Active Research Projects

Air quality in sub-Saharan Africa

With support from the National Science Foundation and the US State Department, we have started an air quality monitoring network in Kinshasa, DR Congo, a megacity with population over 11 million which suffers from poor air quality yet has no monitoring infrastructure. Other projects include air quality knowledge capacity building in Accra, Ghana (partner with Ghana EPA), sensor deployments in Nairobi, Kenya, Kampala, Uganda, and Lomé, Togo, and using models and remote sensing techniques in India, China, and sub-Saharan Africa.

Regional climate response to changes in regional aerosol emissions

Some topics we have worked on in the past include: 1) The impact of changes in emissions in specific regions on local and remote climate, 2) Aerosol impacts on clouds and precipitation and 3) The effect of absorbing aerosols on tropical monsoon systems. We use and develop three coupled chemistry-climate models: GFDL climate models, GISS ModelE, and CESM (NCAR).

Recent Publication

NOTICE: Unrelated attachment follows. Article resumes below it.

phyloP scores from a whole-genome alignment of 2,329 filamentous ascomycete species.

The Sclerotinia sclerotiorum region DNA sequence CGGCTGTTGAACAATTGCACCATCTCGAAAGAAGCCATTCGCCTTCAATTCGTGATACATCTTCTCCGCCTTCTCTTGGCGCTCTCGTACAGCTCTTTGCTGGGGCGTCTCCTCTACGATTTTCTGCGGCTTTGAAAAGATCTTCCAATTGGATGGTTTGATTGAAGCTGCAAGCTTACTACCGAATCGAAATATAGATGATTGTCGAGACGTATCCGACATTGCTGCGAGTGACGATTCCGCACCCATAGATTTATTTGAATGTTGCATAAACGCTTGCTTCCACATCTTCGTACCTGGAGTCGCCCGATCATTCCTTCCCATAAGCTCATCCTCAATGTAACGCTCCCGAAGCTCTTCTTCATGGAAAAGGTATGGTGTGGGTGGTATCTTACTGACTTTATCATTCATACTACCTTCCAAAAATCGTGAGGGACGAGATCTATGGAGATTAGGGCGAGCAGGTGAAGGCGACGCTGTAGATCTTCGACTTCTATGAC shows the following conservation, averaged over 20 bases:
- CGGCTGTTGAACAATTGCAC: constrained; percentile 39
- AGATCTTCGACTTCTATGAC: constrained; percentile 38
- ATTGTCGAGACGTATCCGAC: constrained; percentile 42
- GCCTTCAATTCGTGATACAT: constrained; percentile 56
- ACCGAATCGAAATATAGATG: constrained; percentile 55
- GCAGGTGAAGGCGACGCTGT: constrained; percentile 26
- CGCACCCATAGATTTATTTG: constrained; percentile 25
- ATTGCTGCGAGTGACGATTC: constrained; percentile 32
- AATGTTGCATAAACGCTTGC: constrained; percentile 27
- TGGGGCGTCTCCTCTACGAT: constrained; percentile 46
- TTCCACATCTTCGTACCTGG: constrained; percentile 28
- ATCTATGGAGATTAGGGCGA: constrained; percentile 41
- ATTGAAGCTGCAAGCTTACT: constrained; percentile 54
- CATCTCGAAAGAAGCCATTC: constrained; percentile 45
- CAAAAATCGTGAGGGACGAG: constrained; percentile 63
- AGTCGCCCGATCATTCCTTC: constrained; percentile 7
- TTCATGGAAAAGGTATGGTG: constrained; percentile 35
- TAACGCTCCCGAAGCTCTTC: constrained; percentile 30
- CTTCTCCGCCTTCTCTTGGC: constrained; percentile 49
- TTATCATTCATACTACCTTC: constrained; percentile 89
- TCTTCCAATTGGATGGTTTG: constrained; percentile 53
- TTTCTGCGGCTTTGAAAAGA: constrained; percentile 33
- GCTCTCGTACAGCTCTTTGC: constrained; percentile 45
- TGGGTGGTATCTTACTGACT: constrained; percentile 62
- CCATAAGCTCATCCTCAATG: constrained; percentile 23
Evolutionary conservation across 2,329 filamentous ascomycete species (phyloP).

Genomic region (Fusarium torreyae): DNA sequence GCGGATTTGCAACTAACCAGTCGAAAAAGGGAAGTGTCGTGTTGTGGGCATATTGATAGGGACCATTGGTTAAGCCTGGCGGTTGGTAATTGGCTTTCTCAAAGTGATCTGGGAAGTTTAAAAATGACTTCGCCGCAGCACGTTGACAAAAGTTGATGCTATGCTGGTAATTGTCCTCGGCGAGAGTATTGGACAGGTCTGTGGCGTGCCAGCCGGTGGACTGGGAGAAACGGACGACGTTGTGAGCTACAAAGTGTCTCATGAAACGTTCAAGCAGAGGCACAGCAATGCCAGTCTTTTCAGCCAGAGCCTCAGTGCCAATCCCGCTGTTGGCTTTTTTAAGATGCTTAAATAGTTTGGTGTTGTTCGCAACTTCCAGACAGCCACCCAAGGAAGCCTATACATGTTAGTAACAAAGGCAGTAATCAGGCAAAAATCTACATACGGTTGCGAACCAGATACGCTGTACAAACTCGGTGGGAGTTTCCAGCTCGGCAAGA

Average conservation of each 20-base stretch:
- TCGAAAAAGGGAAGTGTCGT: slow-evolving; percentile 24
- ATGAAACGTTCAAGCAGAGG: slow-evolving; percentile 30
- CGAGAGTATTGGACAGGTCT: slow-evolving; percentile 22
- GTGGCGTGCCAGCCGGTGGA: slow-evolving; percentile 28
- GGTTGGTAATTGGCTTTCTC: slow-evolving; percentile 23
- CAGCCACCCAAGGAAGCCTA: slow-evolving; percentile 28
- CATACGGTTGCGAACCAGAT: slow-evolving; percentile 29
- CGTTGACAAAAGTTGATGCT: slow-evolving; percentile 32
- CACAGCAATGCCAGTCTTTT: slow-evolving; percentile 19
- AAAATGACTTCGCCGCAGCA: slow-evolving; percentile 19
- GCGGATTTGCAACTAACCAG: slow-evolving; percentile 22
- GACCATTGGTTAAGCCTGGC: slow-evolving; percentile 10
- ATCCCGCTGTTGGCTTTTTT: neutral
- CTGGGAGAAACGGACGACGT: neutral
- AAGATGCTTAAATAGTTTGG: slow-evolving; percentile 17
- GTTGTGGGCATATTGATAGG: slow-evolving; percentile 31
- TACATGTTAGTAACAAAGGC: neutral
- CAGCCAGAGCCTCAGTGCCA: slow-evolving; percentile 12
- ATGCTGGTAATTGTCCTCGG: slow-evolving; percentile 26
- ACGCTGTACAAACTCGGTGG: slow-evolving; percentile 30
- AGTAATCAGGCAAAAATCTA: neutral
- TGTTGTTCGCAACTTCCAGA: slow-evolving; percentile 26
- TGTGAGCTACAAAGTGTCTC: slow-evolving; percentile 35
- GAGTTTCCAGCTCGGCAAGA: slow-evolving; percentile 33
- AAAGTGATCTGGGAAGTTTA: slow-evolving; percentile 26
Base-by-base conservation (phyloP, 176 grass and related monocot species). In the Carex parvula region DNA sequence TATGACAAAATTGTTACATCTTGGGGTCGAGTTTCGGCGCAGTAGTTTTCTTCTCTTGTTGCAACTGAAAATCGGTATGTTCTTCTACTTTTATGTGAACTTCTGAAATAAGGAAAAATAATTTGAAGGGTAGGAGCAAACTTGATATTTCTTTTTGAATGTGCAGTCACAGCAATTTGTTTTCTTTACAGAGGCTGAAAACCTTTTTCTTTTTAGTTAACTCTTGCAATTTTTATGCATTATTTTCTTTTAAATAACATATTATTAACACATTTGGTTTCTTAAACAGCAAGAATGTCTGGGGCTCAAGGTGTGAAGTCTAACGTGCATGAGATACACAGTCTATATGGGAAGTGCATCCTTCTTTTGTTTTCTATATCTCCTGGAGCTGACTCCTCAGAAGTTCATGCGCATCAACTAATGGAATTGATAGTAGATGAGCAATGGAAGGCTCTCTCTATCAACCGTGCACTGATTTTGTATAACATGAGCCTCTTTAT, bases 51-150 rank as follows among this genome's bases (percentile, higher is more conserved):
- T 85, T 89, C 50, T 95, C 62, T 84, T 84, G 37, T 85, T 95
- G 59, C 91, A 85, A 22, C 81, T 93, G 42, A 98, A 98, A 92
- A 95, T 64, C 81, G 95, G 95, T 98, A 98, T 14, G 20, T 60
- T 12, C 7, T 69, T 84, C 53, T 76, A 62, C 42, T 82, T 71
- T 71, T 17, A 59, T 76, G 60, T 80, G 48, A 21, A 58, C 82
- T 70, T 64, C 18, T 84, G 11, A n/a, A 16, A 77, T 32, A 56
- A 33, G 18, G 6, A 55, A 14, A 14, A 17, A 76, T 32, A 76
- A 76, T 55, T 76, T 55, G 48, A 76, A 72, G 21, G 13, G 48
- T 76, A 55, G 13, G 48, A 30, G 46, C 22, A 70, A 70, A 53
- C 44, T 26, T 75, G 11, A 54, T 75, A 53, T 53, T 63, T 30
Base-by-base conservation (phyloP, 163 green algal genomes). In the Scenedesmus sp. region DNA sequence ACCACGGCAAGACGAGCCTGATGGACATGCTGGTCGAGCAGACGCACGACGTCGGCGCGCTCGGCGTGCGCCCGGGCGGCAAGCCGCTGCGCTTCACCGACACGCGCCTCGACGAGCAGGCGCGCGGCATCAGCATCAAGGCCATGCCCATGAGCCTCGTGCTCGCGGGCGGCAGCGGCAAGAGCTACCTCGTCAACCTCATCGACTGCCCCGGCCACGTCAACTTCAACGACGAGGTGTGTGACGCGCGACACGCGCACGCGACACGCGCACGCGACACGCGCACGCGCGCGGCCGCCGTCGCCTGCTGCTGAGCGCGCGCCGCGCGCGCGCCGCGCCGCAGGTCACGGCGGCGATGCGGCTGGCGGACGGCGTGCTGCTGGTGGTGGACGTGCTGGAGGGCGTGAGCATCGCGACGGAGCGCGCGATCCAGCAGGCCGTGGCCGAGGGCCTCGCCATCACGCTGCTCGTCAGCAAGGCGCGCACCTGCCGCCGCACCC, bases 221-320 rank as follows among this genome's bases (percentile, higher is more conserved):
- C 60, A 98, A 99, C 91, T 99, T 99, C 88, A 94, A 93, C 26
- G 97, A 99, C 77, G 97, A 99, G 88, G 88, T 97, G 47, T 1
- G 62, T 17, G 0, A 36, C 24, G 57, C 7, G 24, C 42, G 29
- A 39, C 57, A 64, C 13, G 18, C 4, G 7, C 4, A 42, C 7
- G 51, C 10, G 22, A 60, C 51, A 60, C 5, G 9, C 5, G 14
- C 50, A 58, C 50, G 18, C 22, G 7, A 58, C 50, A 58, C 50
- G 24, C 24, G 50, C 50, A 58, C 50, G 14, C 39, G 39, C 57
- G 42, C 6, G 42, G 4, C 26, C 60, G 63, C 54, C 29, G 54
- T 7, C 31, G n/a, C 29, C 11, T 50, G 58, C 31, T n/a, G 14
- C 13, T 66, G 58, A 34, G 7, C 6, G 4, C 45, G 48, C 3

March 21, 2023

The Westervelt++ group goes to Rwanda!

The whole group made the long journey to Kigali, RW, from March 7-10, for the CAMS-Net + AfriqAir annual meeting. The Westervelt group was one of the meeting organizers and are the home to the NSF-funded CAMS-Net project. Several great presentations, posters, panel discussions, and tutorials from all group members. Plus it was the first time some of our group members had met our African collaborators in person. Photos from the event are here: 

March 15, 2023

New Paper by former Postdoc Zhonghua Zheng featured in Eos!

Former group postdoctoral research scientist Dr. Zhonghua Zheng (now at Manchester UK) published a paper recently on the use of auto machine learning (AutoML) for atmospheric chemistry research using publicly available satellite data. This paper was featured as an EOS Editor's highlight: "Unleashing the Power of AutoML for Atmospheric Research". Link below: 

February 27, 2023

Setting up a monitoring network in Puerto Rico to understand the Saharan Air Layer

Last week, Dr. Westervelt visited Prof. Héctor Jimenez of the Department of Physics at University of Puerto Rico, Mayaguez (UPRM). We are kicking off a new collaborative project using well-calibrated PM10 instruments from QuantAQ to understand the impact of tropical meteorology and topography on the evolution of the Saharan Air Layer. Students from UPRM will lead the analysis and will also visit LDEO. Some photos below!